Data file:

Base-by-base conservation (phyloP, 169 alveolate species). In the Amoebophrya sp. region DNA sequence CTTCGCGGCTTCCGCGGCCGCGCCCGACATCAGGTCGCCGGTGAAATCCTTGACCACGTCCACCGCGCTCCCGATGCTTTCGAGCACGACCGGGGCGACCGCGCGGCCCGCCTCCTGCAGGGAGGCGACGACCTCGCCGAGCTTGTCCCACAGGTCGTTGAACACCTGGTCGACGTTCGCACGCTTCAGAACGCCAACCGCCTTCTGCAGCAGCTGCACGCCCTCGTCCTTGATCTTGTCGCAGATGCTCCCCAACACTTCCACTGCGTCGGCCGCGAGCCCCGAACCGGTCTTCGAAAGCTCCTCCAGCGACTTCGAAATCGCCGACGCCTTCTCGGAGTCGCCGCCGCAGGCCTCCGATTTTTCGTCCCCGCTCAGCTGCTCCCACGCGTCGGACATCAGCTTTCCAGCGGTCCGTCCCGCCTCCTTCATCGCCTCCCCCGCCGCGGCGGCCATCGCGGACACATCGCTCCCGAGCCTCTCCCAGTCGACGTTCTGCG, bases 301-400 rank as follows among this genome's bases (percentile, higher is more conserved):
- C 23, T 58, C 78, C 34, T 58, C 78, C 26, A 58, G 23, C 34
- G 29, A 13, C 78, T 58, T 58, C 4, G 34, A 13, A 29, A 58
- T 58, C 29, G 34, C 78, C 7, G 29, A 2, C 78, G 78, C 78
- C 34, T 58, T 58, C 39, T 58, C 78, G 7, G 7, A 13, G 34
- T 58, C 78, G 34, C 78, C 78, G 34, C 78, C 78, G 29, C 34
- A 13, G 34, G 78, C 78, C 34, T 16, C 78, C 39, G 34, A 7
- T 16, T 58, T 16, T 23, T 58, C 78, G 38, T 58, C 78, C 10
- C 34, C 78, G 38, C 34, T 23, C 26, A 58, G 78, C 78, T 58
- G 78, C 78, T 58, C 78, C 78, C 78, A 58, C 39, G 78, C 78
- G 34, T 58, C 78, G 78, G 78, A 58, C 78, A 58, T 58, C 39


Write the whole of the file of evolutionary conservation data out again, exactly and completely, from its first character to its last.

Base-by-base conservation (phyloP, 169 alveolate species). In the Amoebophrya sp. region DNA sequence CTTCGCGGCTTCCGCGGCCGCGCCCGACATCAGGTCGCCGGTGAAATCCTTGACCACGTCCACCGCGCTCCCGATGCTTTCGAGCACGACCGGGGCGACCGCGCGGCCCGCCTCCTGCAGGGAGGCGACGACCTCGCCGAGCTTGTCCCACAGGTCGTTGAACACCTGGTCGACGTTCGCACGCTTCAGAACGCCAACCGCCTTCTGCAGCAGCTGCACGCCCTCGTCCTTGATCTTGTCGCAGATGCTCCCCAACACTTCCACTGCGTCGGCCGCGAGCCCCGAACCGGTCTTCGAAAGCTCCTCCAGCGACTTCGAAATCGCCGACGCCTTCTCGGAGTCGCCGCCGCAGGCCTCCGATTTTTCGTCCCCGCTCAGCTGCTCCCACGCGTCGGACATCAGCTTTCCAGCGGTCCGTCCCGCCTCCTTCATCGCCTCCCCCGCCGCGGCGGCCATCGCGGACACATCGCTCCCGAGCCTCTCCCAGTCGACGTTCTGCG, bases 301-400 rank as follows among this genome's bases (percentile, higher is more conserved):
- C 23, T 58, C 78, C 34, T 58, C 78, C 26, A 58, G 23, C 34
- G 29, A 13, C 78, T 58, T 58, C 4, G 34, A 13, A 29, A 58
- T 58, C 29, G 34, C 78, C 7, G 29, A 2, C 78, G 78, C 78
- C 34, T 58, T 58, C 39, T 58, C 78, G 7, G 7, A 13, G 34
- T 58, C 78, G 34, C 78, C 78, G 34, C 78, C 78, G 29, C 34
- A 13, G 34, G 78, C 78, C 34, T 16, C 78, C 39, G 34, A 7
- T 16, T 58, T 16, T 23, T 58, C 78, G 38, T 58, C 78, C 10
- C 34, C 78, G 38, C 34, T 23, C 26, A 58, G 78, C 78, T 58
- G 78, C 78, T 58, C 78, C 78, C 78, A 58, C 39, G 78, C 78
- G 34, T 58, C 78, G 78, G 78, A 58, C 78, A 58, T 58, C 39